Mashpee Massachusetts, 1890

Mashpee is an Indian town having 66 dwelling-houses, 71 legal voters and 311 inhabitants, situated in the southwestern section of Barnstable County, 64 miles from Boston. Its nearest railroad station is East Sandwich, on the Old Colony Railroad. Sandwich lies on the northwest and north, Barnstable on the east, Vineyard Sound on the south, with Falmouth bounding the larger portion of the western side.

The township is some ten miles north and south. The assessed area is 13,186 acres, of which some 325 acres are dense woodland. Some other portions are partly covered with scrub oak or small pines. The elevations of note are two small hills in the western part and Succonesset Headland at the south. The land is mostly level, the rock is chiefly sandstone, and the soil light and sandy, Marshpee and Wakeby ponds, in the north part, respectively 395 and 375 acres, are the source of Mashpee River, flowing into Popponesset Bay; the latter also receiving the Cotuit River, from Suntuit Pond in the eastern part; the bay and the latter river forming a large part of the eastern line of the town. The ponds are dotted with small wooded islands, and very beautiful; and there is an excellent beach. Waquoit Bay, receiving Quastunet River from the interior of the town, lies between it and Falmouth.

The number of farms is 12; and the aggregate product in 1885 was $18,250. Cranberries are the chief crop, the value of which in the same year was $14,375. Four persons are reported as fisher-men and five as whalemen. The entire product of the fisheries, consisting chiefly of oysters and herring, was $1,027. Included in the farm aggregate are the results of the fowling about the ponds and bays, and the deer hunting at the north and in the borders of Sandwich. Baskets and other wooden goods amounted to $250. The valuation of the town in 1888 was $158,190; when the tax-rate was $10.90 on $1,000. The post-office is Mashpee; and the other villages are Aquashenet and Chimquist. There are two school-houses, accomodating the primary and grammar schools, and valued at some $1,100. There is a Baptist church, organized in 1838. Temple Hall is a pretty building erected by the Good Templars of the town, and contains a library and reading-room.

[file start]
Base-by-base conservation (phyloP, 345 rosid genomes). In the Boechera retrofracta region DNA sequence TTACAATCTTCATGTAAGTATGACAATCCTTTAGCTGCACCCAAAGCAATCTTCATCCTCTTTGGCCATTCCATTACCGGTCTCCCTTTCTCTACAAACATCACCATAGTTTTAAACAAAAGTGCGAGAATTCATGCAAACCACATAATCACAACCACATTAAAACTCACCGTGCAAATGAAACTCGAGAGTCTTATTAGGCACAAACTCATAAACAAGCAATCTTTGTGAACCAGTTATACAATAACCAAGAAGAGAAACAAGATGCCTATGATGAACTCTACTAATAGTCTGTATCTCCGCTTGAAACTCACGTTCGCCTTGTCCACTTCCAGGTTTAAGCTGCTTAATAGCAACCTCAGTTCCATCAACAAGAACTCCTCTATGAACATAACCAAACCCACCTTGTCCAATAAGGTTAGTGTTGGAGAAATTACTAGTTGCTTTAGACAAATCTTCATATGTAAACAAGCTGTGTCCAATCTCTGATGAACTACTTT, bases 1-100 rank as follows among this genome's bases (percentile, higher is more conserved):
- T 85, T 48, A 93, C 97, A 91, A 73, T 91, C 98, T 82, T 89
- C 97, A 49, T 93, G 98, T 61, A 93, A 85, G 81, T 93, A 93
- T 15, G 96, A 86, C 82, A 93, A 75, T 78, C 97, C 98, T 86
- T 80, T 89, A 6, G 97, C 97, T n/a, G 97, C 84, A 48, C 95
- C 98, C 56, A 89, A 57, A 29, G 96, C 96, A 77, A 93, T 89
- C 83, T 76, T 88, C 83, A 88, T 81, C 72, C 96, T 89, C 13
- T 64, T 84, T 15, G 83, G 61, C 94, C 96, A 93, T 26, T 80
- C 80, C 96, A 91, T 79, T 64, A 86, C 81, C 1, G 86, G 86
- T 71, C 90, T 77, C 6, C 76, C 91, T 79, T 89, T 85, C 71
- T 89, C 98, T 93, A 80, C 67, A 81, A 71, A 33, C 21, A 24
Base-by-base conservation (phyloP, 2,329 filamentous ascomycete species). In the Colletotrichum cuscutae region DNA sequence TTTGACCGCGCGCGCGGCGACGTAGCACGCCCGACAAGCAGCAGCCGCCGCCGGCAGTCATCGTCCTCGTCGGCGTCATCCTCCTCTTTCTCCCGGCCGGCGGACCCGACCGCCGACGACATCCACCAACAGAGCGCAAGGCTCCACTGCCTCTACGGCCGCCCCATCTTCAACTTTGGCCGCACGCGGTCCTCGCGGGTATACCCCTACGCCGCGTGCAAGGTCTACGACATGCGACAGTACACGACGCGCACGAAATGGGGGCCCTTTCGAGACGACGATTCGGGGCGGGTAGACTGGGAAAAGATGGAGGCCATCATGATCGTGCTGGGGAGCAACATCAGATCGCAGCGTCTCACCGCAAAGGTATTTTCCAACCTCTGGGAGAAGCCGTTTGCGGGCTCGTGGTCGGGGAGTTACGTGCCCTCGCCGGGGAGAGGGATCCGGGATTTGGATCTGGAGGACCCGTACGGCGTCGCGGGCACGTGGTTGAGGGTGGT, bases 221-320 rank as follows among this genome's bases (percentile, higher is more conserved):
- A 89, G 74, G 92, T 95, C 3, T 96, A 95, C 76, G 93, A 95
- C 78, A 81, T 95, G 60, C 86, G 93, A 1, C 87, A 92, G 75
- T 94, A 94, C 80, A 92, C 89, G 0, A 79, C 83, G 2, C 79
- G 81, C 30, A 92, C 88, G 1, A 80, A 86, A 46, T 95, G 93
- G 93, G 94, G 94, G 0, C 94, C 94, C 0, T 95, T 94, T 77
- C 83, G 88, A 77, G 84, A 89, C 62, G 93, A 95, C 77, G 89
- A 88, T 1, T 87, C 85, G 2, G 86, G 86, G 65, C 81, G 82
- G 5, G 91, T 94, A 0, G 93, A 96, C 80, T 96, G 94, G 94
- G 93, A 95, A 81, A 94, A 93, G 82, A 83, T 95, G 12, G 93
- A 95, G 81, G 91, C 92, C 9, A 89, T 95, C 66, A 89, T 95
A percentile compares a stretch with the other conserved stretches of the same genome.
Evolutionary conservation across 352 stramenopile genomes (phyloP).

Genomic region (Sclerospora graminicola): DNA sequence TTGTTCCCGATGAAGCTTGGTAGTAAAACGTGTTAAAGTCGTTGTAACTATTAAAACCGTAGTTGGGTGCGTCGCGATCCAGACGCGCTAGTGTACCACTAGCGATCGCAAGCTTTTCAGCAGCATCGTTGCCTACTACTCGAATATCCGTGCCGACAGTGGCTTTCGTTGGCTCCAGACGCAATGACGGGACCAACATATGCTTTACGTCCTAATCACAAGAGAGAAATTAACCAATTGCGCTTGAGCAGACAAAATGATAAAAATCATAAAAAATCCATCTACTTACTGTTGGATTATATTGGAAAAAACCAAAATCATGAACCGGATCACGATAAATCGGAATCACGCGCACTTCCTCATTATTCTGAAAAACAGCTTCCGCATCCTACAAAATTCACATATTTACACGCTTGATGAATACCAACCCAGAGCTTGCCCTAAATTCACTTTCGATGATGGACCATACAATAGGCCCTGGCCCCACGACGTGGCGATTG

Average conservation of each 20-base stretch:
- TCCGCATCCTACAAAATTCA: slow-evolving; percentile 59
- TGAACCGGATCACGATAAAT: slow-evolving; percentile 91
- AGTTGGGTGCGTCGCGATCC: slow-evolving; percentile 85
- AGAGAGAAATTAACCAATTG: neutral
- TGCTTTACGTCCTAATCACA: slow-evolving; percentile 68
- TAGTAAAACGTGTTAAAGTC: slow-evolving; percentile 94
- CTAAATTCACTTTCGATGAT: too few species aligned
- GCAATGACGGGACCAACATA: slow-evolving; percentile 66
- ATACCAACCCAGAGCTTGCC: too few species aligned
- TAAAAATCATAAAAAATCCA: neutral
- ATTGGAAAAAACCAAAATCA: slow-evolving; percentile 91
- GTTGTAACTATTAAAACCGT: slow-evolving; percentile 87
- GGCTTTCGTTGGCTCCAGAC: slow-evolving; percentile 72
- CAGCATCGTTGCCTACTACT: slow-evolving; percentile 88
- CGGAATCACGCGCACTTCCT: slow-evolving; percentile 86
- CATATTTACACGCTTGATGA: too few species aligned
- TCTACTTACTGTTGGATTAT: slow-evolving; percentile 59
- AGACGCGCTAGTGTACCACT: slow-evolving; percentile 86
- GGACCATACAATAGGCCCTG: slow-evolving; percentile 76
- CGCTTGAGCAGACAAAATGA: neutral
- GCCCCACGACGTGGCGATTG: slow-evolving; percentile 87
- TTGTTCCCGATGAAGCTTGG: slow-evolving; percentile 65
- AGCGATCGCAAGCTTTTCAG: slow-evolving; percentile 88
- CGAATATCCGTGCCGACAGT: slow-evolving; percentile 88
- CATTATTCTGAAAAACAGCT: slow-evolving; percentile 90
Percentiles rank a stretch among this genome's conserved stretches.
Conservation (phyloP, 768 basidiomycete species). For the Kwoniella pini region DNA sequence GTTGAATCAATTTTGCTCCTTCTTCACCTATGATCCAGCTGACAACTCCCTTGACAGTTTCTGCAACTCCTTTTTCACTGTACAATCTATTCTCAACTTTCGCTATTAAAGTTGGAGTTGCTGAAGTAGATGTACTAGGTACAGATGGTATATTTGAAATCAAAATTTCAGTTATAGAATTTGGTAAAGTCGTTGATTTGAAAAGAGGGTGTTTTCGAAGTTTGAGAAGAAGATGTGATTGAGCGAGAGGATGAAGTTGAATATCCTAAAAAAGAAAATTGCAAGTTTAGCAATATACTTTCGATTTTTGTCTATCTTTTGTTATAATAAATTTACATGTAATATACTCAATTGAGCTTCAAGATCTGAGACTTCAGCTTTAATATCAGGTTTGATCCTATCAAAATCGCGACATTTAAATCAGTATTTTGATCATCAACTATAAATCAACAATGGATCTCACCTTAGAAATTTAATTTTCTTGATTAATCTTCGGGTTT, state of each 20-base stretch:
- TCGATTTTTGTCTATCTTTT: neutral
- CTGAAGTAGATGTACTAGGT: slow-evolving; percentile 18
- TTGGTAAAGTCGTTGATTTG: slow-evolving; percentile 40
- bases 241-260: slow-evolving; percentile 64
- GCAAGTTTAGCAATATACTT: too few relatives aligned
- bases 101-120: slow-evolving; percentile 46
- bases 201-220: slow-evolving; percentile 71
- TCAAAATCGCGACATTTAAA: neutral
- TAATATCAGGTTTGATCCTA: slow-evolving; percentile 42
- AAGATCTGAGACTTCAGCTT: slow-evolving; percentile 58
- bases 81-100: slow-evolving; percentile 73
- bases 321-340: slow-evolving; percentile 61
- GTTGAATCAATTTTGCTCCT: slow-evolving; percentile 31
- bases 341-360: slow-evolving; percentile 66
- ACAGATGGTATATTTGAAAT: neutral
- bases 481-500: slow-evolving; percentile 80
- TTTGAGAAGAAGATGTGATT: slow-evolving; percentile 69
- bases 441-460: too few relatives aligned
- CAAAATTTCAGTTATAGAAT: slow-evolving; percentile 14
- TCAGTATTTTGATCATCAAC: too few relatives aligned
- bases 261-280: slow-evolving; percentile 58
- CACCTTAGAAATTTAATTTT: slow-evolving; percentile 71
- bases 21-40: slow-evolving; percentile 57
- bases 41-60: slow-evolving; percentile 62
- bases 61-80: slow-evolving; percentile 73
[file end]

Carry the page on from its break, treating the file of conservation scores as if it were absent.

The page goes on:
The place was incorporated as the plantation of Marshpee, June 14, 1763 : as the district of Marshpee, March 31, 1864; and as the town of Mashpee, May 28, 1870. Mr. Richard Bourne obtained a deed of the place from Quachitisset and other Indians for the benefit of the tribe now occupying it, who were then called by the white people the "South-sea Indians." The instrument was drawn "so that no part or parcel of them [the lands] could be bought by or sold to any white person or persons without the consent of all the said Indians; not even with the consent of the General Court;" and the deed, with this condition, was ratified by the Plymouth Court. Mr. Bourne, after having obtained the above deed, pursued his evangelical work, and was ordained pastor of an Indian church in the place in 1670, formed of his own converts. He died about 1685, and was succeeded by Simon Popmonet, an Indian preacher, who lived in this character about 40 years, and was then succeeded by Mr. Joseph Bourne, grandson of Richard, who was ordained over them in 1729. He resigned his mission in 1742, and was succeeded by Solomon Bryant, the second Indian pastor. The society appears to have lost its organization many years ago. This is the largest remnant of the tribes of red men in New England west of the Penobscot River. Few are now of pure Indian extraction and about twenty-five of the inhabitants are white.

Mashpee sent nine men to the Union army in the late war; and lost two of them.


pp. 446-447 in Nason and Varney's Massachusetts Gazetteer, 1890

Barnstable county 1890, Gazetteer 1890